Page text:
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Time to Plan For Spring Calving Herds

02 September 2014

Whether in the throws of calving now or next spring, there are plenty of jobs in preparing newcomers, weanlings, vaccinations and selecting breeding stock, Arkansas producers are being told.

Spring calving herds can use production data to inform culling/selection decisions, write University of Arkansas beef extension experts in their September newsletter. 

Testing herd performance means weighing cows and calves, frame and muscle scoring calves and body condition cows. 

Tips for Spring Calving Herds

  • Cow herd performance is an opportunity to use production data to aid in replacement heifer selection or cull cows due to poor performance. A herd performance test involves weighing cows and calves, frame and muscle scoring calves and body condition cows.
  • Walk through your cattle working facilities and take note of repairs and maintenance before fall weaning. Test all weak spots. These are supposed to be "working" facilities not "work-out" facilities. Facilities should be maintained for your safety and well as safety for your cattle.
Arkansas cattle farms should be vigilant for prussic acid poisoning if calving now


  • Start making plans for weaning calves. Retained ownership can often increase gross income, but to be profitable, cost of feed cannot be too excessive. Hay and supplement based programs are more costly than pasture and supplement programs, so good fall pasture management is important.
  • Consider fence line weaning suckling calves. This reduces stress on the cows and calves. In addition calves continue to gain weight and respiratory disease is greatly reduced compared to conventional weaning. Training cattle to respect electric fencing prior to weaning can facilitate the weaning process. Fenceline weaning also allows high-quality pastures to be used as weaning facilities in place of dusty drylots.
  • Implement a precondition program. Precondition programs include weaning calves at least 45 days to sale or according to the requirements of the specific preconditioning program, castrating bull calves, dehorning if necessary and a vaccination program. Preconditioned calves will sell for higher selling price. Remember to follow BQA guidelines when giving vaccinations.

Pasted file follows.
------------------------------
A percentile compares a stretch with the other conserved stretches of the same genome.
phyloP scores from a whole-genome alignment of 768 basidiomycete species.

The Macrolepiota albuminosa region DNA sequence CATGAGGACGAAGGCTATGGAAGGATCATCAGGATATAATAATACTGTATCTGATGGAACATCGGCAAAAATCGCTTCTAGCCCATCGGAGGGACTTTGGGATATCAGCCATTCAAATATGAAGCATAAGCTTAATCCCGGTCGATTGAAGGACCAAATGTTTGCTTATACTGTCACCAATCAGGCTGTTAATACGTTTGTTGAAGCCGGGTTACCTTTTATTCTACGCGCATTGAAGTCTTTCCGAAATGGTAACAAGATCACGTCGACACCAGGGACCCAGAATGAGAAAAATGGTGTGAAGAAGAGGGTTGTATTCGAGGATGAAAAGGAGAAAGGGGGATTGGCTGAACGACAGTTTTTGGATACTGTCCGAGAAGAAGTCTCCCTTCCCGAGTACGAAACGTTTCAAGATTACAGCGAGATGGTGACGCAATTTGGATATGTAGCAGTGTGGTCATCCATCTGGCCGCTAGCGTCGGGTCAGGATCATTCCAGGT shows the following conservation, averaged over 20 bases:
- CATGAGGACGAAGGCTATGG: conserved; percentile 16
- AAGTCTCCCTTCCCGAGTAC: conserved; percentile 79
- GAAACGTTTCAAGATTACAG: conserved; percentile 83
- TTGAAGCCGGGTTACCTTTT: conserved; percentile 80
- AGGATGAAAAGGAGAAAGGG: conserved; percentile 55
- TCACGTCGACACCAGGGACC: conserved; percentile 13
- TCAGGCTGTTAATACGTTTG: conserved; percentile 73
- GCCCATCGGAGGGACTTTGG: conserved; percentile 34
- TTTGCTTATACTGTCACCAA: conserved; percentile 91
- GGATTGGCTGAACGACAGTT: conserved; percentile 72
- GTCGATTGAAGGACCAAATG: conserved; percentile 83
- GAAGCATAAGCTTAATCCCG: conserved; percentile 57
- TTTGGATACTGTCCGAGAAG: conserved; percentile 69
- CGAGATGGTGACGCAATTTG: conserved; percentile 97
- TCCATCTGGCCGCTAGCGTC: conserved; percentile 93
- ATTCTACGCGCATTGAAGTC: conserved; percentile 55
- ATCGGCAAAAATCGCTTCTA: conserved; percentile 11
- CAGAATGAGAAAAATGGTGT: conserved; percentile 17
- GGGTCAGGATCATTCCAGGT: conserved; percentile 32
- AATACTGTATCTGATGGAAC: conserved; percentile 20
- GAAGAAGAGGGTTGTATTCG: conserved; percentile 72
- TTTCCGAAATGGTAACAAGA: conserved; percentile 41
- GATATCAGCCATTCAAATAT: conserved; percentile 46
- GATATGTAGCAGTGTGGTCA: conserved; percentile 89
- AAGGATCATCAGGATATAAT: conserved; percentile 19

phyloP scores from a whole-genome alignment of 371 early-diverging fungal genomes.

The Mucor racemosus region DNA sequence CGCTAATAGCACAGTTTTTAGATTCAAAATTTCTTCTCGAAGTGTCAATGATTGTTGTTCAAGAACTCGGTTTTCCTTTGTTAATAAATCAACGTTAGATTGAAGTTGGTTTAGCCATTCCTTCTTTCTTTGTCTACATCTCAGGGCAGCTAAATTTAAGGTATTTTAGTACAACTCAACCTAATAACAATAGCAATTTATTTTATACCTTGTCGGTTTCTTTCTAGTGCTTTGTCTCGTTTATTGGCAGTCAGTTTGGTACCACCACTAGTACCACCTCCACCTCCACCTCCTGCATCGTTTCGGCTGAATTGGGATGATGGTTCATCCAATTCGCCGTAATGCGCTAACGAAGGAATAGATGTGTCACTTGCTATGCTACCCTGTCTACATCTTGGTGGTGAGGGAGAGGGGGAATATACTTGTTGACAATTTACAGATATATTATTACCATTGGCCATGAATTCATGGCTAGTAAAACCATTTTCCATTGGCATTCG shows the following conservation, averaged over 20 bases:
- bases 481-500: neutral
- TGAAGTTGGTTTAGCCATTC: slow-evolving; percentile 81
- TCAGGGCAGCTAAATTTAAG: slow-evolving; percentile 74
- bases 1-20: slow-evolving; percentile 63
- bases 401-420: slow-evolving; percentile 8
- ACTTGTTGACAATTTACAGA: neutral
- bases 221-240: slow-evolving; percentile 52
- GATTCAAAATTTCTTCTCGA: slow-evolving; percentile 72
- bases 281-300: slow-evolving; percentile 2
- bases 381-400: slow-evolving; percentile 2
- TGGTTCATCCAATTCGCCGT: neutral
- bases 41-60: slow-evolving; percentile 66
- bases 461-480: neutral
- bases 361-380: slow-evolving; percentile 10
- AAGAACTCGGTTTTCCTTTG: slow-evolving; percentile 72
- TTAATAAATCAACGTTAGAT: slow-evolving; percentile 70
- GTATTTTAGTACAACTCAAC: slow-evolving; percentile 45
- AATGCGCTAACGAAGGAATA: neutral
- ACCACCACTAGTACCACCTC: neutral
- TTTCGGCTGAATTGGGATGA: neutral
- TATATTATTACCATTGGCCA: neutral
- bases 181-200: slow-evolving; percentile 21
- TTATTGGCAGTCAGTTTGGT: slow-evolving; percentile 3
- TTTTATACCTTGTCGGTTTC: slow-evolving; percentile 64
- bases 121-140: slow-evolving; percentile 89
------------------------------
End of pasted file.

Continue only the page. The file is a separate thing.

• Pregnancy tests all cows. Cull all open cows and cull all cows with physical problems such as bad eyes, poor udders, lameness, missing teeth, etc.
  • Select replacements heifers based on pre-weaning performance and phenotypic expression. Also select heifers that were born early in the calving season.
  • Vaccinate heifers for brucellosis.
  • Forage test and plan for winter feeding program.

Tips for Fall Calving Herds

  • Cows should be calving. Check cows often throughout the calving season. Check first calf heifers more often.
  • Vaccinate replacement heifers 30 to 60 days before the breeding season.
  • Evaluate and select sires for breeding season.
  • Take care of newborn calves; dip navel, ear tag, castrate bull calves, etc.
  • Forage test and plan for winter feeding program.
  • Be on the alert for prussic acid poisoning.

Planting of winter annual grass forages

  • Plant small grains such as rye, wheat, or oats. Provide forage for grazing between November and March.

Establishment of winter annual legume forages

  • Legumes such as crimson clover, arrowleaf clover, and hairy vetch potentially provide multiple benefits, including grazing and improving soil fertility.
  • Planting in middle to late September, in southern Arkansas until middle of October.
  • Legumes can be no-till drilled into warm-season grass stubble (bermudagrass).
  • No-till drills need to be kept clean and in good working order to plant at consistent depth and seeding rates.

Plant forage brassicas: turnip, turnip hybrids, or rape:

  • Plant between August 25 - mid September.
  • Seeding rate: 2-3 lbs/ac if planting with ryegrass or small grains; 5 lbs/ac for pure stands.
  • Grazing turn-in 14-16"; if regrowth is desired rotate livestock out at 6-8".


  • Stockpile fescue for winter grazing.
  • Clip or graze fescue pastures to 4" stubble by September 1 and fertilize with 50-60 lbs/acre of nitrogen.Defer grazing until December 1.
  • Strip-grazing will yield twice as many grazing days as will giving access to the whole pasture.

Bermudagrass Winter Pasture

  • Prepare bermudagrass pastures for interseeding ryegrass or small grains to use as winter pasture.
  • Graze bermuda to a 2-3" height in September.
  • Plant winter annuals with no-till drill or broadcast/drag in early October.
  • Plant small grain at 100 lbs/acre. Plant ryegrass at 20 lbs/acre.

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